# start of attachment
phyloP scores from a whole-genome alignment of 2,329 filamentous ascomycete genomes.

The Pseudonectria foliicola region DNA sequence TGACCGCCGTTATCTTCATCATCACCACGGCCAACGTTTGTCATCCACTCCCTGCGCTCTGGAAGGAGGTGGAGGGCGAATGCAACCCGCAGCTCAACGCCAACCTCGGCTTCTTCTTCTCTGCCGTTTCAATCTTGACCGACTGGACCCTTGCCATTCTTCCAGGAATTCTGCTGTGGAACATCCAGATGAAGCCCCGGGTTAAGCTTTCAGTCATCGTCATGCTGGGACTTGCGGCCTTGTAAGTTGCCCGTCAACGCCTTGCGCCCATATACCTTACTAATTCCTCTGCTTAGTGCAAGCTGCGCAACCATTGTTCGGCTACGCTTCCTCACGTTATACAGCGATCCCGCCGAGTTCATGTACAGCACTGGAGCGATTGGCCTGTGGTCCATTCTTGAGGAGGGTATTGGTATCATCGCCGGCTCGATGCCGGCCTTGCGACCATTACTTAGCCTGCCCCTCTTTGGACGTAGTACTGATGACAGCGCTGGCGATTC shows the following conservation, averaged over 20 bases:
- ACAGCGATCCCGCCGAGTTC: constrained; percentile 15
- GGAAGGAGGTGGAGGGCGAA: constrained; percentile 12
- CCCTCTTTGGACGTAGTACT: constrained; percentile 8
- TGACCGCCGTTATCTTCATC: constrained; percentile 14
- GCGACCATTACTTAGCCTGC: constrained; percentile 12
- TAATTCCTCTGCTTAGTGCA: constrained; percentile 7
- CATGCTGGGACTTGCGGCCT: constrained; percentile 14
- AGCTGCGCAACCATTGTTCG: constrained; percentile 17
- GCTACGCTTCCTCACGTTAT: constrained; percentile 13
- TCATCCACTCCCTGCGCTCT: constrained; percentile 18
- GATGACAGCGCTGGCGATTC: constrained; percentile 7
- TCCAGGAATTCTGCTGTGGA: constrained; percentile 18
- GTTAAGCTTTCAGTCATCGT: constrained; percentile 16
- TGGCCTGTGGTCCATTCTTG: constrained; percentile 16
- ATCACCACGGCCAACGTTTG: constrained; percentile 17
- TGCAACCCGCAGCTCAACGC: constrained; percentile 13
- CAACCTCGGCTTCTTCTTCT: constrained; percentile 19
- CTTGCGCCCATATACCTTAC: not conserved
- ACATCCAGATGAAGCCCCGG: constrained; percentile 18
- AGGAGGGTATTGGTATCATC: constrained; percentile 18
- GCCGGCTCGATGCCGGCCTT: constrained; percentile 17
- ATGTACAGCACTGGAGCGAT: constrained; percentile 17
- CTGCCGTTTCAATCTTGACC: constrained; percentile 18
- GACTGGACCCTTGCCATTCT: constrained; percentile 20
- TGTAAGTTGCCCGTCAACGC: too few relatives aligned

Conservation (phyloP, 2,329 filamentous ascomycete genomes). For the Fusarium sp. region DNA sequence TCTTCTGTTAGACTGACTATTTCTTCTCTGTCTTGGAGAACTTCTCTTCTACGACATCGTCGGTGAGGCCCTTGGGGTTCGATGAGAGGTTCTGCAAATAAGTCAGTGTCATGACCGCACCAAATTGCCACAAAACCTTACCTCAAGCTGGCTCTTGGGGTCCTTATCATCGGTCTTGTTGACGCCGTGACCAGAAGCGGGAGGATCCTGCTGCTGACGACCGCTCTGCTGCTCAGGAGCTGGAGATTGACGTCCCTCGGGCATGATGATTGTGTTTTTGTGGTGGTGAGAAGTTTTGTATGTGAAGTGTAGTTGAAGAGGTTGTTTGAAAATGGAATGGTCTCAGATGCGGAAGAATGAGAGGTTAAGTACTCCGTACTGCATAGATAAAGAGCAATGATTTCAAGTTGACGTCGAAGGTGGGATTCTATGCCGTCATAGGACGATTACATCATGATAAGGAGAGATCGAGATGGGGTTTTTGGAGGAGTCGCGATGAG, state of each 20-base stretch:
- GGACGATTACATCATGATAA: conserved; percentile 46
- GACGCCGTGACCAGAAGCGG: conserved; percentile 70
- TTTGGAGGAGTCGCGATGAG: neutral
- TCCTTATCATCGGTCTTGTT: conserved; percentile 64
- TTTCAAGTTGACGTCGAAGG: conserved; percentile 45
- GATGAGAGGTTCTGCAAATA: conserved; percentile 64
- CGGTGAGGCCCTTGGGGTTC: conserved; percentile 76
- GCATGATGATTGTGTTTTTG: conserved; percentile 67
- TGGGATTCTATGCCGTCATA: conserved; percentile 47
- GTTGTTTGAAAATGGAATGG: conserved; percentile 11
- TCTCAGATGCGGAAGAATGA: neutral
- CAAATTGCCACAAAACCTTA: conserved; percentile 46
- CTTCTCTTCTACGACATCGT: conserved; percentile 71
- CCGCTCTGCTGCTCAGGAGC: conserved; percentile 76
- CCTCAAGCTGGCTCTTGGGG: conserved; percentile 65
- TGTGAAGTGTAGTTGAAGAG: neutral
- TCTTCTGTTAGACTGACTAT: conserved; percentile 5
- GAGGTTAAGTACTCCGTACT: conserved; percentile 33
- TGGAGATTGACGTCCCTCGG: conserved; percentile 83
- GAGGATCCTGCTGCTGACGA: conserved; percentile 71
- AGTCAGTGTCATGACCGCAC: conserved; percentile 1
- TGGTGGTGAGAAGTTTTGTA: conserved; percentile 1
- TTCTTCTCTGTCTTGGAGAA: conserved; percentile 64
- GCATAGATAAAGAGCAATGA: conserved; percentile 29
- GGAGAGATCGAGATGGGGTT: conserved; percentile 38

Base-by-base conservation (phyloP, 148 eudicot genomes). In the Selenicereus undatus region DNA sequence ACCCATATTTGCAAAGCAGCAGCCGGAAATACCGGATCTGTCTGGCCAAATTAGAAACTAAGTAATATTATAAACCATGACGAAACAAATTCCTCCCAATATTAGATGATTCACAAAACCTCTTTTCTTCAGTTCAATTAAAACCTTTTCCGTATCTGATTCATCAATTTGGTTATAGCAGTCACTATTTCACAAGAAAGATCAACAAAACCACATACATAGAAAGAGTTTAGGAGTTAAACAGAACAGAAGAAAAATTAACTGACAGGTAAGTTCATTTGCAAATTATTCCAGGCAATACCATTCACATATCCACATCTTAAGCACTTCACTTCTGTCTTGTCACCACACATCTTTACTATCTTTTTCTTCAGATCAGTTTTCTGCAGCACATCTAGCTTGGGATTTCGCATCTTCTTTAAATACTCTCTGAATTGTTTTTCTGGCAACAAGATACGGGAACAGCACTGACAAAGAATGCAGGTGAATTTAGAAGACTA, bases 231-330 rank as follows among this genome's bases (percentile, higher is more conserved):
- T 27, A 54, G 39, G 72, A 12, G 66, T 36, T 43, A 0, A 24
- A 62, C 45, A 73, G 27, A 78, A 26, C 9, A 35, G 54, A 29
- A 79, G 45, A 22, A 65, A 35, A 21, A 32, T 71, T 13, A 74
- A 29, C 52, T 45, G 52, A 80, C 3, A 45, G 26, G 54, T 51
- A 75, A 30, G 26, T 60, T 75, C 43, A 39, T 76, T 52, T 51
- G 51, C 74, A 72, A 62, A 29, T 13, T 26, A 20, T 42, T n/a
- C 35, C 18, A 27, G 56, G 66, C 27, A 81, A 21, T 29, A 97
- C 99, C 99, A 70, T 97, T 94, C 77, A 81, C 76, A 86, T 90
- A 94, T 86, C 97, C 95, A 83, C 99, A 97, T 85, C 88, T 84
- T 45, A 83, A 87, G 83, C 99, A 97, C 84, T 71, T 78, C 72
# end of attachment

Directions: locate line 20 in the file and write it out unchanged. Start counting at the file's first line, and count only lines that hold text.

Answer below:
- CTTGCGCCCATATACCTTAC: not conserved